Rachel Reeves has been appointed as chancellor.
Rachel Reeves has been appointed as chancellor. Picture: Alamy

After the first batch of cabinet announcements on Friday, veteran Labour MP Pat McFadden was announced as the new chancellor for the Duchy of Lancaster.

Liz Kendall was then named as Work and Pensions Secretary and Jonathan Reynolds as Business and Trade Secretary and the president of the Board of Trade.

The new Secretary of State for Science, Innovation and Technology is Peter Kyle and Louise Haigh was made Transport Secretary, with all retaining the roles they held in the shadow cabinet.

Reacting to her appointment, Rachel Reeves described it as "the honour of my life" and a sign for all women and girls that there should be "no limit to your ambitions."

In a post on X, Rachel Reeves said: "It is the honour of my life to have been appointed Chancellor of the Exchequer.

"Economic growth was the Labour Party's mission. It is now a national mission.

"Let's get to work."

Meanwhile, David Lammy said on X: "It is the honour of my life to be appointed Secretary of State for Foreign, Commonwealth and Development Affairs.

"The world faces huge challenges, but we will navigate them with the UK's enormous strengths.

It comes after Sir Keir delivered his first speech as Prime Minister outside Number 10 earlier on Friday.

He vowed to put the “country first, party second” and start work to deliver change “immediately”.

Yvette Cooper was confirmed as home secretary.
Yvette Cooper was confirmed as home secretary. Picture: Alamy

Sir Keir said this afternoon: “We need to move forward together. Now this wound, this lack of trust can only be healed by actions, not words, I know that. But we can make a start today with the simple acknowledgement that public service is a privilege and that your government should treat every single person in this country with respect."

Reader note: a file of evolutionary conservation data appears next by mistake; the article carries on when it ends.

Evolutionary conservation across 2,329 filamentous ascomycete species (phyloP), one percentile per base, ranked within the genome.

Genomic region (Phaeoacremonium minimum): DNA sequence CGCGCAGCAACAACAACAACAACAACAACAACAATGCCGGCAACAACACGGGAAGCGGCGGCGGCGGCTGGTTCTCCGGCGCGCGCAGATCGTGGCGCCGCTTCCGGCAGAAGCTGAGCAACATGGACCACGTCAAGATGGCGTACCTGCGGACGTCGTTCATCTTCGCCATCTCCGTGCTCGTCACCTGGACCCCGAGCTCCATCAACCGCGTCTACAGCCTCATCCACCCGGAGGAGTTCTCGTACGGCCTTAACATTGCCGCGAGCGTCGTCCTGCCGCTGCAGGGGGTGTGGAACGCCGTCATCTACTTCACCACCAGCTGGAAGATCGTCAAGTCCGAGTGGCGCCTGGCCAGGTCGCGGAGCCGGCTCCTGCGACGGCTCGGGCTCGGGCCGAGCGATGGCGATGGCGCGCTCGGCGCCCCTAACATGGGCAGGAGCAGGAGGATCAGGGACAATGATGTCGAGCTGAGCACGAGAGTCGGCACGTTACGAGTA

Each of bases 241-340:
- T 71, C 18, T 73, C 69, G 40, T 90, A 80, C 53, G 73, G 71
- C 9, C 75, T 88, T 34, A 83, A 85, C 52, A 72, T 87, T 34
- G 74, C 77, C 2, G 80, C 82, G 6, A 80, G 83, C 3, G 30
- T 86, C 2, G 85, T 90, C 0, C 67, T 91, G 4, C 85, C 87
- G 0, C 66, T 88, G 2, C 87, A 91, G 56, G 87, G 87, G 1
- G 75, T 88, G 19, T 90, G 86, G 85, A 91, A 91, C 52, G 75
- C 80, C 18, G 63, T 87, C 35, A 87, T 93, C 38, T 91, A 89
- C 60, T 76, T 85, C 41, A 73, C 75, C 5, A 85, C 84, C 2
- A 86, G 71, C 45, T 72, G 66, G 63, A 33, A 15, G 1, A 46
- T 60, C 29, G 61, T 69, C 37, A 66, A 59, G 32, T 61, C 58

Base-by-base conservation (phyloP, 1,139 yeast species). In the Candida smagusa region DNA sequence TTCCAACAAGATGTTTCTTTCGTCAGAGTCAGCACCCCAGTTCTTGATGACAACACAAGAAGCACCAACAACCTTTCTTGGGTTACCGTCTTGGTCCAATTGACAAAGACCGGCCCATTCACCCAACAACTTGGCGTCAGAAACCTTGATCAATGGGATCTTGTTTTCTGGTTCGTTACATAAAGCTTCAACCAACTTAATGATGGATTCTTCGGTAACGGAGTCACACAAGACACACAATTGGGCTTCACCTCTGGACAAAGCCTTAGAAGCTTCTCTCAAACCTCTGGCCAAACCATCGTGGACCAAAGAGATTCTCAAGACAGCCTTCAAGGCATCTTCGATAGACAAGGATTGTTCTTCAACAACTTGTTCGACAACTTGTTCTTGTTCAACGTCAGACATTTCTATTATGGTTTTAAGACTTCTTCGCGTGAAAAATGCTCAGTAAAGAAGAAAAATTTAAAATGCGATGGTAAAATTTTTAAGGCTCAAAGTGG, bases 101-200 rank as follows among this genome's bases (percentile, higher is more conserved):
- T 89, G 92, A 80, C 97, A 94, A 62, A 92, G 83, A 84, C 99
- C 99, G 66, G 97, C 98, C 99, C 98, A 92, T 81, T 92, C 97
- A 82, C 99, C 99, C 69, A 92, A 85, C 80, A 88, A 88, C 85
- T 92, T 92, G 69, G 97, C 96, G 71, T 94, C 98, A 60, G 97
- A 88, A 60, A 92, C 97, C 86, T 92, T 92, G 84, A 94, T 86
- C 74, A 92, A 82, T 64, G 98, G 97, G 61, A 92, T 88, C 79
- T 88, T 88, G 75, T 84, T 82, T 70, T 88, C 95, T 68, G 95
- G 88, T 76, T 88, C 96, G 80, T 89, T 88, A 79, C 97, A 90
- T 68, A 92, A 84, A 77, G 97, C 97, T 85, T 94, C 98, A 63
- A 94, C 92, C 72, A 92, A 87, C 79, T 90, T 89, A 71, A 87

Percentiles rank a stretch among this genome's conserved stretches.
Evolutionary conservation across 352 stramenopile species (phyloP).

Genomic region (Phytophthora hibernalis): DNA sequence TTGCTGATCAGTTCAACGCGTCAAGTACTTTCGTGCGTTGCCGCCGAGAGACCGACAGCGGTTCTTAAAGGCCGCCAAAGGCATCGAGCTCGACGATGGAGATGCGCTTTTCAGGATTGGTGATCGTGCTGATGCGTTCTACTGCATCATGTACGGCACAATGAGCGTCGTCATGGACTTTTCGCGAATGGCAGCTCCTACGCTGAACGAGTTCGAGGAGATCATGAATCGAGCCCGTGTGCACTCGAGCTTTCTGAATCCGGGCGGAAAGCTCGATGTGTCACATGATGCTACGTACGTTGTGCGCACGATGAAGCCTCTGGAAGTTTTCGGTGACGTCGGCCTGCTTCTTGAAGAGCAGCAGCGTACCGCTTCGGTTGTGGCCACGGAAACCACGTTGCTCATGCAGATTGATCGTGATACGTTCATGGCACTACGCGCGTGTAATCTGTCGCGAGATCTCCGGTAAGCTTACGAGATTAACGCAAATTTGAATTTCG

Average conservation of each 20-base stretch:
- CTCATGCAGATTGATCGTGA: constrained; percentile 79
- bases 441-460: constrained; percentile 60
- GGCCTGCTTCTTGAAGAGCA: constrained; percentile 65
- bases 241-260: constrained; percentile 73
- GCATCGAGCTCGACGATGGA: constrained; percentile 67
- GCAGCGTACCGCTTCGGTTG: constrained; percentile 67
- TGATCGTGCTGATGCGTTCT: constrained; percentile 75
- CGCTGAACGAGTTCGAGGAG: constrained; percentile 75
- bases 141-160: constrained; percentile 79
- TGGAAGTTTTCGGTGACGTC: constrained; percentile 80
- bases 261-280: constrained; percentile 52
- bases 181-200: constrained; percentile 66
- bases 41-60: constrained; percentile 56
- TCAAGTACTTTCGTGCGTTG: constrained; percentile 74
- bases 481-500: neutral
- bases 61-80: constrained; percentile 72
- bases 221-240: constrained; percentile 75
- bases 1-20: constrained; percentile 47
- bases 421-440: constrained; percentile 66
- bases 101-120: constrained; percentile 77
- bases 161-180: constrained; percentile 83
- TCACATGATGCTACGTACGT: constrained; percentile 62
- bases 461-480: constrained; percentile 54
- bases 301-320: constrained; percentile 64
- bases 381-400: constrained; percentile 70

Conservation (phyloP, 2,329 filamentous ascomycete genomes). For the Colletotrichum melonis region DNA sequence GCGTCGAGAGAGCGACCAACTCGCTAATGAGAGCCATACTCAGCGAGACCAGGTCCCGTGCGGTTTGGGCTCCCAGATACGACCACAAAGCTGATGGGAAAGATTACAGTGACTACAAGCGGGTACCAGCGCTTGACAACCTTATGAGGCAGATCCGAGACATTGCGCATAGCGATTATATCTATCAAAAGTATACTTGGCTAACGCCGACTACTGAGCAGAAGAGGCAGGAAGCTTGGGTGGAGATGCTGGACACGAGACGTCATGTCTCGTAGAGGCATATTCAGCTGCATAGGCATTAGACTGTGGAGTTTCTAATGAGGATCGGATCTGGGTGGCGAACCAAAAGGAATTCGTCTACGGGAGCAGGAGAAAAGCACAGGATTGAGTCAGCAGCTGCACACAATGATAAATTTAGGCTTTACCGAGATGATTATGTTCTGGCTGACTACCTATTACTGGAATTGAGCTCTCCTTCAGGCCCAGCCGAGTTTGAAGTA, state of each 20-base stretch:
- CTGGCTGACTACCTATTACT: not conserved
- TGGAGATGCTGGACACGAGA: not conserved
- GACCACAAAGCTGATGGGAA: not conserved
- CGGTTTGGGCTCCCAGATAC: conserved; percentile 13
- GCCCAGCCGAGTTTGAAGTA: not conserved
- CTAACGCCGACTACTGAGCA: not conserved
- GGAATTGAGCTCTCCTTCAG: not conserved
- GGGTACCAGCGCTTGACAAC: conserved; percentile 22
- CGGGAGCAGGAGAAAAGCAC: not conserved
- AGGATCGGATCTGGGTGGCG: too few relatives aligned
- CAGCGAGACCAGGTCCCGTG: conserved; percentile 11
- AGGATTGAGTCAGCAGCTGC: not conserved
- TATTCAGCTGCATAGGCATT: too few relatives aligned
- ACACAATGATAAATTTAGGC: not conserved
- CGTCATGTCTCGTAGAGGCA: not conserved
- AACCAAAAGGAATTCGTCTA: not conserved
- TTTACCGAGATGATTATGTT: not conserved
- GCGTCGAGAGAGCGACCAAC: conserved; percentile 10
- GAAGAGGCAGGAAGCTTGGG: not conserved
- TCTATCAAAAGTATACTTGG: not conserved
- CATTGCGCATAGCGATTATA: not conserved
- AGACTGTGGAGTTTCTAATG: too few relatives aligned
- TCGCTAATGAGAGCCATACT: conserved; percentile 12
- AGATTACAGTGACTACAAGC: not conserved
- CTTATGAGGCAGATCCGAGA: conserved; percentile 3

He also made a direct appeal to those who did not vote Labour in Thursday's election, as he added: “We will carry the responsibility of your trust as we rebuild our country. But whether you voted Labour or not, in fact especially if you did not, I say to you directly my government will serve you. Politics can be a force for good, we will show that. We’ve changed the Labour party.”

Sir Keir declared "we did it" as Labour swept to power following the General Election, as senior Tories including Liz Truss and Jacob Rees-Mogg lost their seats.

Speaking in central London, Prime Minister Keir Starmer said: "We did it. You campaigned for it, you fought for it, you voted for it, and now it has arrived: change begins now."It feels good, I have to be honest. Four and a half years of work changing the party, this is is what it is for: a changed Labour Party ready to serve our country, ready to restore Britain to the service of working people.

"And across our country, people will be waking up to the news, relief that a weight has been lifted, a burden finally removed from the shoulders of this great nation.

"And now we can look forward, walk into the morning, the sunlight of hope, pale at first but getting stronger through the day, shining once again, on a country with the opportunity after 14 years to get its future back."

Keir Starmer gave a speech outside Number 10 earlier on Friday.
Keir Starmer gave a speech outside Number 10 earlier on Friday. Picture: Alamy
Rishi Sunak said he called Sir Keir to congratulate him on the victory.
Rishi Sunak said he called Sir Keir to congratulate him on the victory. Picture: Alamy

Sir Keir's speech came shortly after Rishi Sunak conceded defeat in Richmond, Yorkshire, where he won his seat with a 13,000-seat majority.

"The Labour Party has won this general election, and I have called Sir Keir Starmer to congratulate him on his victory," Mr Sunak said.

The latest results indicate Labour has won more than 400, with the Tories slumping to around around 120, with only two seats left to declare.

Several senior Tories lost their seats in the election, among them former Prime Minister Liz Truss, Defence Secretary Grant Shapps, Education Secretary Gillian Keegan and Leader of the House of Commons Penny Mordaunt.

Veterans Minister Johnny Mercer, Culture Secretary Lucy Frazer, Transport Secretary Mark Harper, Chief Whip Simon Hart, Northern Ireland Minister Steve Baker, Justice Secretary Alex Chalk, former Environment Secretary Therese Coffey and former Brexit Secretary Jacob Rees-Mogg also lost their seats.